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Original publication

Howe EJ, Buckland ST, Després-Einspenner M-L, Kühl HS
Distance sampling with camera traps.

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Estimating the size of animal populations from camera trap surveys

Researchers develop new analytical methods that help them estimate the size of wild animal populations from a distance

May 10, 2017

Camera traps are a useful means for researchers to observe the behaviour of animal populations in the wild or to assess biodiversity levels of remote locations like the tropical rain forest. Researchers from the University of St Andrews, the Max Planck Institute for Evolutionary Anthropology and the German Centre for Integrative Biodiversity Research recently extended distance sampling analytical methods to accommodate data from camera traps. This new development allows abundances of multiple species to be estimated from camera trapping data collected over relatively short time intervals – information critical to effective wildlife management and conservation.
Still images captured from video recorded by a camera trap set in Taï National Park, Côte D'Ivoire, 2014. In the top image a researcher records reference videos showing measured horizontal distances from the camera lens. The bottom image shows a Maxwell's duiker detected at the same location. Zoom Image
Still images captured from video recorded by a camera trap set in Taï National Park, Côte D'Ivoire, 2014. In the top image a researcher records reference videos showing measured horizontal distances from the camera lens. The bottom image shows a Maxwell's duiker detected at the same location. [less]

Remote motion-sensitive photography, or camera trapping, is revolutionizing surveys of wild animal populations. Camera trapping is an efficient means of detecting rare species, conducting species inventories and biodiversity assessments, estimating site occupancy, and observing behaviour. If individual animals can be identified from the images obtained, camera trapping data can also be used to estimate animal density and population size – information critical to effective wildlife management and conservation.

For this reason, camera traps were initially popularized by researchers studying big cats and other species with distinctive coat markings. Since then, thousands of camera traps have been deployed in wildlife habitat across the globe, especially in tropical forest ecosystems where animals are difficult to survey by other means. However, methods for estimating abundances of species which cannot be individually identified are still in development, and none is generally accepted or broadly applied.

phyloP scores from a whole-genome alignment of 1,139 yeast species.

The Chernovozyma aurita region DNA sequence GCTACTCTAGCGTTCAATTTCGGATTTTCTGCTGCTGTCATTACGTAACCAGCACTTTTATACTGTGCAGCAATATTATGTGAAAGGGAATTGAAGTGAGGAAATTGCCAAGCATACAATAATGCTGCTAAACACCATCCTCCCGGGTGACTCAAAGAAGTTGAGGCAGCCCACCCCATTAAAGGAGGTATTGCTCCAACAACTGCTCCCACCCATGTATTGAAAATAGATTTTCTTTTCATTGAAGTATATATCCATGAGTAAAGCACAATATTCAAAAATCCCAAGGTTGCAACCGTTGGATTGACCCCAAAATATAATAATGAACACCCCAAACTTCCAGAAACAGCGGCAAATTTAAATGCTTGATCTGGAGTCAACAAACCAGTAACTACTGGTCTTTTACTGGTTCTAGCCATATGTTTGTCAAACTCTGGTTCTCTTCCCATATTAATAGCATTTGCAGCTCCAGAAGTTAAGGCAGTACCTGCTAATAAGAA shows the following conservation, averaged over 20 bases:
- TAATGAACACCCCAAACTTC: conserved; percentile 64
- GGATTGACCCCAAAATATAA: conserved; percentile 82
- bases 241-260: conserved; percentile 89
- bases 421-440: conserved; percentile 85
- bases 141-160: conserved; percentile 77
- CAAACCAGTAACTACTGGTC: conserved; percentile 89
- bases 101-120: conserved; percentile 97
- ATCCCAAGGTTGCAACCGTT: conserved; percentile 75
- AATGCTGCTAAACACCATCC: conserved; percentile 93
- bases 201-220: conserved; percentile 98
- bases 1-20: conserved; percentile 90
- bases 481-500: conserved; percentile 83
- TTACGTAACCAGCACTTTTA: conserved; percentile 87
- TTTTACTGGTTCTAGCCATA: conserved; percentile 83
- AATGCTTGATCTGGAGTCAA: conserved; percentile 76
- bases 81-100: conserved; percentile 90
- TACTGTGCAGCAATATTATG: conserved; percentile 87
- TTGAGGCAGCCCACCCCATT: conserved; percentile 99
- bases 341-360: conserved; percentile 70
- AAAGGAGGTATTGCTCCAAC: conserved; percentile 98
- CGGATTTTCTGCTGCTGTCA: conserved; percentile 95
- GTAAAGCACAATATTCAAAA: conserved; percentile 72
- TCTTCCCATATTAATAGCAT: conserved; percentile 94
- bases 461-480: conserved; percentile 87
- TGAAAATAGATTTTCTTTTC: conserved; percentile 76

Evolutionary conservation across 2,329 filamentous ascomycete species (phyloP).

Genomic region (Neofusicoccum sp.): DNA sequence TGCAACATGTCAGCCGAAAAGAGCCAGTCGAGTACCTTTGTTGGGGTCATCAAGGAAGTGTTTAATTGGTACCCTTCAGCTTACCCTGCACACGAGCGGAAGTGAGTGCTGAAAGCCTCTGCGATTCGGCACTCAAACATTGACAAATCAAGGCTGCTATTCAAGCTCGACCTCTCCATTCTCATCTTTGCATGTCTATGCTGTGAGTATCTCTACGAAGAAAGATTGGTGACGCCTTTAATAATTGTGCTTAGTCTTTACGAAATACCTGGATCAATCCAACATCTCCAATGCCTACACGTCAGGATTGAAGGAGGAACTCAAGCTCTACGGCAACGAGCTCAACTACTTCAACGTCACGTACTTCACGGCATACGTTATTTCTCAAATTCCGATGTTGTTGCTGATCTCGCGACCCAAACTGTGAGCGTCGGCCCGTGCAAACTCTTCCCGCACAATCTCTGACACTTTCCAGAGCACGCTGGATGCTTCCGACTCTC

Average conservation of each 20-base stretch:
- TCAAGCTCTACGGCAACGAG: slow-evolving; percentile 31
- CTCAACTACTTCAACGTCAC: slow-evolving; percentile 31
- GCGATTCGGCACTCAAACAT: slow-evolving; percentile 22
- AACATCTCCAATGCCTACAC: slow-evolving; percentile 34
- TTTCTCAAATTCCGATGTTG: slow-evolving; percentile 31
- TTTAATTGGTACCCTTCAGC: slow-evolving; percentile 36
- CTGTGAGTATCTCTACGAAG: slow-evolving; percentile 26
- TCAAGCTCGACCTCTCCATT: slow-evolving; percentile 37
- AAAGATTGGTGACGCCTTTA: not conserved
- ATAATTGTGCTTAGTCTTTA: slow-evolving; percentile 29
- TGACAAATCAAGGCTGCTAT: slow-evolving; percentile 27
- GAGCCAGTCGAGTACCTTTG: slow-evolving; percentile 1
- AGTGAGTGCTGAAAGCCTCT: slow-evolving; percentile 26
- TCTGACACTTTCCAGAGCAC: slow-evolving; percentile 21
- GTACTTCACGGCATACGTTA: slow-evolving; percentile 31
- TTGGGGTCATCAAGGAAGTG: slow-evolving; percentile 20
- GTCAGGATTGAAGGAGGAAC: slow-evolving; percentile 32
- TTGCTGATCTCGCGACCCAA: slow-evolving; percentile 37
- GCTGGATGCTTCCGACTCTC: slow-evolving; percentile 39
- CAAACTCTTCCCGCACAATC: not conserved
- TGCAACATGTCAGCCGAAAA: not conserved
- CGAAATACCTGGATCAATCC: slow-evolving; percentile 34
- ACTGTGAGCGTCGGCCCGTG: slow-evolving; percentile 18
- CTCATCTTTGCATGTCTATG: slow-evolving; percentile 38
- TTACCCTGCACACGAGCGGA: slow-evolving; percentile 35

Researchers from the University of St Andrews, the Max Planck Institute for Evolutionary Anthropology (MPI-EVA) and the German Centre for Integrative Biodiversity Research (iDiv) recently extended distance sampling analytical methods to accommodate data from camera traps. “Distance sampling is a very well-established statistical framework for estimating animal density and population size that is already familiar to many ecologists”, says Hjalmar Kühl of the MPI-EVA and iDiv. “This development will pave the way for researchers to estimate abundances of multiple species from camera trapping data collected over relatively short time intervals, without identifying individuals, and with minimal additional field work.” Kühl adds: “This new approach can be easily integrated into our ongoing camera trap surveys across a broad range of habitats and species; we will also apply it in our monitoring work." The models are implemented in the free, Windows-based software Distance, and various packages of the statistics software R. Detailed documentation and advice from statisticians is also freely available via the Distance project website.

Image analysis increases validity of observation data

Further testing and validation are recommended. Nevertheless, this development is an important addition to the set of analytical methods available to researchers conducting camera trap surveys. It can improve the quantity and quality of information about animal abundance and how it varies in space and time, facilitating effective conservation management. Stephen Buckland of the University of St. Andrews states: “Many animal populations are difficult to monitor effectively, but technological advances are opening up new strategies. The challenge for the statistician is to keep pace with the technological advances, and ensure that models are available to exploit fully the resulting data. This work is an important step in that direction.”  Eric Howe of the University of St. Andrews ads: “Given the current rates of species extinction and loss of biodiversity, I’m excited to be involved in research that has the potential to provide improved information to wildlife and conservation managers in a timely fashion.”

EH, SJ/HR

 
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